Memorandum from Planning Section, United States Naval Forces Operating in European Waters
P L A N N I N G S E C T I O N.
MEMORANDUM No. <69>
SUBJECT: Steps to be taken by the Navy for Demobilization of the U.S.Army in Europe.
Navy Department (Operations)
Chief of Staff.2
November 14, 1918.
P L A N N I N G S E C T I O N.
The Planning Section has considered the steps necessary to be taken by the Navy for the demobilization of the U.S.Army in Europe and recommends as follows:-
1. The immediate organisation of a combined Army and Navy Demobilization Planning Section in Paris, to consist of Staff Representatives of the Force Commander, of the Commander U.S. Naval Forces in France and of the Commander-in-Chief American Expeditionary Forces.4
2. The organisation of a fuel supply and repair service for each port on the French coast to be used in demobilization.
3. The establishment and extension as necessary of Naval Port Officer organisations in all ports used in demobilization.
4. The adoption of the principle of demobilization of all U.S. troops through French ports.
5. The prohibition of all immigration through Atlantic ports of the United States, and the drastic restriction of all travel across the Atlantic by civilians,until the U.S. Army is demobilized.
6. The retention of all ex-German ships in the naval service until the army is demobilized.
7. The placing under naval control of all vessels engaged in the demobilization of the U.S. Army.
8. The organisation of all U.S. debarkation ports to expedite turn-around of all vessels engaged in demobilization.
9. The establishment of competition in turn-around with monthly publication of complete records of performances of ships and ports, giving names of officers concerned. Suggest the Army establish competition in loading and unloading.
10. The immediate demobilization of all U.S. Naval Forces in Europe not needed in the demobilization of the Army.
11. The fitting of all U.S. general cargo vessels now building or in service with knock-down arrangements for carrying troops so that these vessels may be used to carry cargo when eastbound and troops when westbound. Vessels so fitted to include U.S. colliers and minelayers, if and when practicable.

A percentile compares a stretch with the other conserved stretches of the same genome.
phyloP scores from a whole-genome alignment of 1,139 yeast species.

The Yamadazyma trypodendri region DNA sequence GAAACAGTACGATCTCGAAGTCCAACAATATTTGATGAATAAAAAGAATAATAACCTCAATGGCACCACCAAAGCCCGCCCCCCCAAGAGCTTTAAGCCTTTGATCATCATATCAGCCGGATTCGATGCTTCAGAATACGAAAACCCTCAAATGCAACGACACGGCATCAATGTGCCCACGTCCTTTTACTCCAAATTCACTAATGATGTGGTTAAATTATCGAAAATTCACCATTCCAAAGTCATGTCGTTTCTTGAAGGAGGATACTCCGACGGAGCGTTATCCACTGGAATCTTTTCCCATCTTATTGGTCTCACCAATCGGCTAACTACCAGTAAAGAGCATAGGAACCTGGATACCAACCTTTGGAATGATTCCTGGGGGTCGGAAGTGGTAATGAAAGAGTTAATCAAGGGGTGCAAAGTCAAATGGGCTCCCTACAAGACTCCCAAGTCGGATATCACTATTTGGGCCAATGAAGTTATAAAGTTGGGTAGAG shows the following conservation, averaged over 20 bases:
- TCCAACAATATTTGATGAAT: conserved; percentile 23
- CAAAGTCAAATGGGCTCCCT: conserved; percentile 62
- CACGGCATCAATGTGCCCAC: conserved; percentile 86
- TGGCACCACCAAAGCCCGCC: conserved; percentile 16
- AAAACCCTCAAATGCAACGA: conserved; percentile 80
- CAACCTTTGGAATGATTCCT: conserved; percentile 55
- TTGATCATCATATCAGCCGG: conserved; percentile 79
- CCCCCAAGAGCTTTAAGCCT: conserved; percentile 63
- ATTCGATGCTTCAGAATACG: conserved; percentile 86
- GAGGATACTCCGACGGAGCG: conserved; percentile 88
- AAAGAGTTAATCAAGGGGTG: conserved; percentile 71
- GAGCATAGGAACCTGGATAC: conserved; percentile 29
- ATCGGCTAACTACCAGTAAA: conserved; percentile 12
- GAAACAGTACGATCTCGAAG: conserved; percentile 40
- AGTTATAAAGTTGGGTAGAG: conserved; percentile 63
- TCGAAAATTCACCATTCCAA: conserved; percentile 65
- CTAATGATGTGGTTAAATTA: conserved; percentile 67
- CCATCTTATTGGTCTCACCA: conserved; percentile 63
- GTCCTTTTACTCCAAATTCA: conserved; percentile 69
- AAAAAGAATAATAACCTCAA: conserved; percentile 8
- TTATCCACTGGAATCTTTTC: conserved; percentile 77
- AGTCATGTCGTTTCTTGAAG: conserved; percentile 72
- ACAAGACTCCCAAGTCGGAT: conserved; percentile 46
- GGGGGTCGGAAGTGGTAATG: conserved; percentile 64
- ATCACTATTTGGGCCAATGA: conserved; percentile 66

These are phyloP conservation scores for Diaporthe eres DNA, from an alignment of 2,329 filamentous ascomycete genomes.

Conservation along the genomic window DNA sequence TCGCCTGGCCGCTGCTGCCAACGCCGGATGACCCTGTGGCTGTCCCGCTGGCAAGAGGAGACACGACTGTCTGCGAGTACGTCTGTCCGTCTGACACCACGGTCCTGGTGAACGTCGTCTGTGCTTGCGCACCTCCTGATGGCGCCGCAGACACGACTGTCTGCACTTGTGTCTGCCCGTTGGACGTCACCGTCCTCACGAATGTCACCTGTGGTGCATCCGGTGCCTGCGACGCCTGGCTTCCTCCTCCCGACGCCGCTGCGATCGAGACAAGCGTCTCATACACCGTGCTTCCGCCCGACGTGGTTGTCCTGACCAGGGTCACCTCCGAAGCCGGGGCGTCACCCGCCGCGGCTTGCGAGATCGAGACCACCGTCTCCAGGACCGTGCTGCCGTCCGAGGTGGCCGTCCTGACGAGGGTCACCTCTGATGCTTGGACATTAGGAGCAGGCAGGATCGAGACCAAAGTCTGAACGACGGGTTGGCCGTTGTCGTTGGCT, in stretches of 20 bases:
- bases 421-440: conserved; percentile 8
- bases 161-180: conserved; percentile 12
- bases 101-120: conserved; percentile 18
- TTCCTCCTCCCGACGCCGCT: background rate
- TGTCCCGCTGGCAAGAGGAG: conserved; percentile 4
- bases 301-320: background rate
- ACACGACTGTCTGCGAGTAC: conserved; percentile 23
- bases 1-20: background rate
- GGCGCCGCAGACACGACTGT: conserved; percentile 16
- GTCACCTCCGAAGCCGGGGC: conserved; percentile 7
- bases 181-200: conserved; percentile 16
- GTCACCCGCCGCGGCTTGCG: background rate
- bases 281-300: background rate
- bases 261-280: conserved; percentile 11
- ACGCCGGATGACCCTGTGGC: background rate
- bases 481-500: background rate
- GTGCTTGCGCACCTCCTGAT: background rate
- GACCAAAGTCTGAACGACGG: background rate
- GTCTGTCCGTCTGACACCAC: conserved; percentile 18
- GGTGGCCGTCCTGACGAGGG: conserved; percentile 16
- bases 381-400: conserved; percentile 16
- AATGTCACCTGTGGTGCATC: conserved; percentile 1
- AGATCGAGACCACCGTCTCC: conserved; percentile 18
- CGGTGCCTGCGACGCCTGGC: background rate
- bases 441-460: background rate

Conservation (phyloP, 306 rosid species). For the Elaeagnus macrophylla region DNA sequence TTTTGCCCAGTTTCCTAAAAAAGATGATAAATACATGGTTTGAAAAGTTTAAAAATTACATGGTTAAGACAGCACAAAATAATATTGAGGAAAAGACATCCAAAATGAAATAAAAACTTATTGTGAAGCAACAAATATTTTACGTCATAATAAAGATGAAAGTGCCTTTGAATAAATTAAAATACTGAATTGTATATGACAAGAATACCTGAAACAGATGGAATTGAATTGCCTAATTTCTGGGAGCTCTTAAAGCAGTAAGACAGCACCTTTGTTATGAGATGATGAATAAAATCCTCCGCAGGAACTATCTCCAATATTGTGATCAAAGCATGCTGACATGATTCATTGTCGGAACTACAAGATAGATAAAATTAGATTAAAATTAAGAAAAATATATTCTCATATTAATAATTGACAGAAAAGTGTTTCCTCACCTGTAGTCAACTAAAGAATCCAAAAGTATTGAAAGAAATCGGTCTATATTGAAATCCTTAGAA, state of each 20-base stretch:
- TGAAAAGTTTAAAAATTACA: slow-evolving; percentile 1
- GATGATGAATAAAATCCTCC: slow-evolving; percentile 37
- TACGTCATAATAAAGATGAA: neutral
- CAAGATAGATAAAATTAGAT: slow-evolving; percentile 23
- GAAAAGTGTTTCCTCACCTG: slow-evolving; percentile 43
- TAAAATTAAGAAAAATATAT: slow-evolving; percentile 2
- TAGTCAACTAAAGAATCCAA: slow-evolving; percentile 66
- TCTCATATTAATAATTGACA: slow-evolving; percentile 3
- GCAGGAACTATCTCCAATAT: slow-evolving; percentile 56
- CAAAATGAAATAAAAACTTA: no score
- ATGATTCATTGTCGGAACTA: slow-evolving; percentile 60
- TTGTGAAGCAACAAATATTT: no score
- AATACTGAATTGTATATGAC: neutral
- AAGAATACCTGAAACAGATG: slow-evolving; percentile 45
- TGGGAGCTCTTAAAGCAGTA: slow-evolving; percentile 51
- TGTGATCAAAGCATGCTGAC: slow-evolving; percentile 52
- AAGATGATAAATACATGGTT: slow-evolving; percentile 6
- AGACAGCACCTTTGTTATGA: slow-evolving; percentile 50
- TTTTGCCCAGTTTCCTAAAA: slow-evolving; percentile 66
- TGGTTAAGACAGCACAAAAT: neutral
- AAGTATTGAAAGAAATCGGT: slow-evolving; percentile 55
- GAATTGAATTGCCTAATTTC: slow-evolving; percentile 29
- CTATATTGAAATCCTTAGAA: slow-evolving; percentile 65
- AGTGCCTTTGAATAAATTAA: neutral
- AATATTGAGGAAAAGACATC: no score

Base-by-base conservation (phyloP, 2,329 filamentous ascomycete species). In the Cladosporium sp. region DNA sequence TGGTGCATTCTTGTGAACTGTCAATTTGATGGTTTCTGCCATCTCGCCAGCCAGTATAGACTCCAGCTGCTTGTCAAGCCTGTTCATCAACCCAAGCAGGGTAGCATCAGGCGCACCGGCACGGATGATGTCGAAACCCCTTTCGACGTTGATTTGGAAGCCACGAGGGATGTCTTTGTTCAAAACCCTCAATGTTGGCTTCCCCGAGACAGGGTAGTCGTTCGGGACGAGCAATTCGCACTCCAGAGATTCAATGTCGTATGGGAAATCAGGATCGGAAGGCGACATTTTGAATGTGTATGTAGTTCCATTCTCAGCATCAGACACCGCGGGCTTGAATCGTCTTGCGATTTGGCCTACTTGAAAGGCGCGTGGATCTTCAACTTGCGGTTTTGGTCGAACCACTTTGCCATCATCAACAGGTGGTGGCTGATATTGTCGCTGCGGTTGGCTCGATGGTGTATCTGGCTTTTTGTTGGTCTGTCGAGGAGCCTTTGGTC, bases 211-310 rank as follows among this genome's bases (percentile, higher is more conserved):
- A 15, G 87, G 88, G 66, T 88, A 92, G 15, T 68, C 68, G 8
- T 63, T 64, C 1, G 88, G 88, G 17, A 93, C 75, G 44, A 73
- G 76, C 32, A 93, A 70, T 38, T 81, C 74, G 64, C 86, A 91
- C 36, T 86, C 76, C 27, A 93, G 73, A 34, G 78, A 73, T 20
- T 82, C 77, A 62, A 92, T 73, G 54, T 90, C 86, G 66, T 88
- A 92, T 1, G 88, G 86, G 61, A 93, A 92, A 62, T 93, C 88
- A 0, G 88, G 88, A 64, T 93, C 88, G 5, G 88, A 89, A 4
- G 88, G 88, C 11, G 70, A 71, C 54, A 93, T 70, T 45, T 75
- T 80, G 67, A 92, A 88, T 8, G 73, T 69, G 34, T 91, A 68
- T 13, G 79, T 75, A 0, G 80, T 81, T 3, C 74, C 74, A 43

12. The employment of all German and Austrian ships now available in German and Austrian ports in carrying troops when westbound and cargo for their own countries when eastbound.
13. The employment of neutral shipping so far as possible in demobilization of the Army, giving such shipping as is used priority for cargo in the United States.
14. The employment of pre-dreadnoughts and armoured cruisers in the transportation of the Army, their crews being reduced to the minimum possible in order to increase their carrying capacity.
15. The retention,if practicable,of the services of the Dutch ships.
16. The use of all passenger space on trans-Atlantic liners to the limit. These liners to call at a French port to get troops.
S U G G E S T I O N S.
1. The use in winter time of southern routes for westbound cargo vessels carrying troops.
2. The use of triangular voyages by vessels of the Argentine Wheat and Beef trade, carrying troops to United States, general cargo to South America and food to Europe.
3. The bunkering for the round trip of all vessels in the United States so far as possible.
Source Note: Cy, DLC-MSS, William Sims Papers, Box 49. In forwarding this proposal to the Navy Department, Sims recommended nearly every point for either approval or “favorable consideration.” American Naval Planning Section London, 478-79.
Footnote 1: VAdm. William S. Sims, Commander, United States Naval Forces Operating in European Waters.
Footnote 2: Capt. Nathan C. Twining, Sims’ chief of staff.
Footnote 3: Adm. William S. Benson, Chief of Naval Operations.
Footnote 4: Sims, RAdm. Henry B. Wilson, and Maj. Gen. John J. Pershing.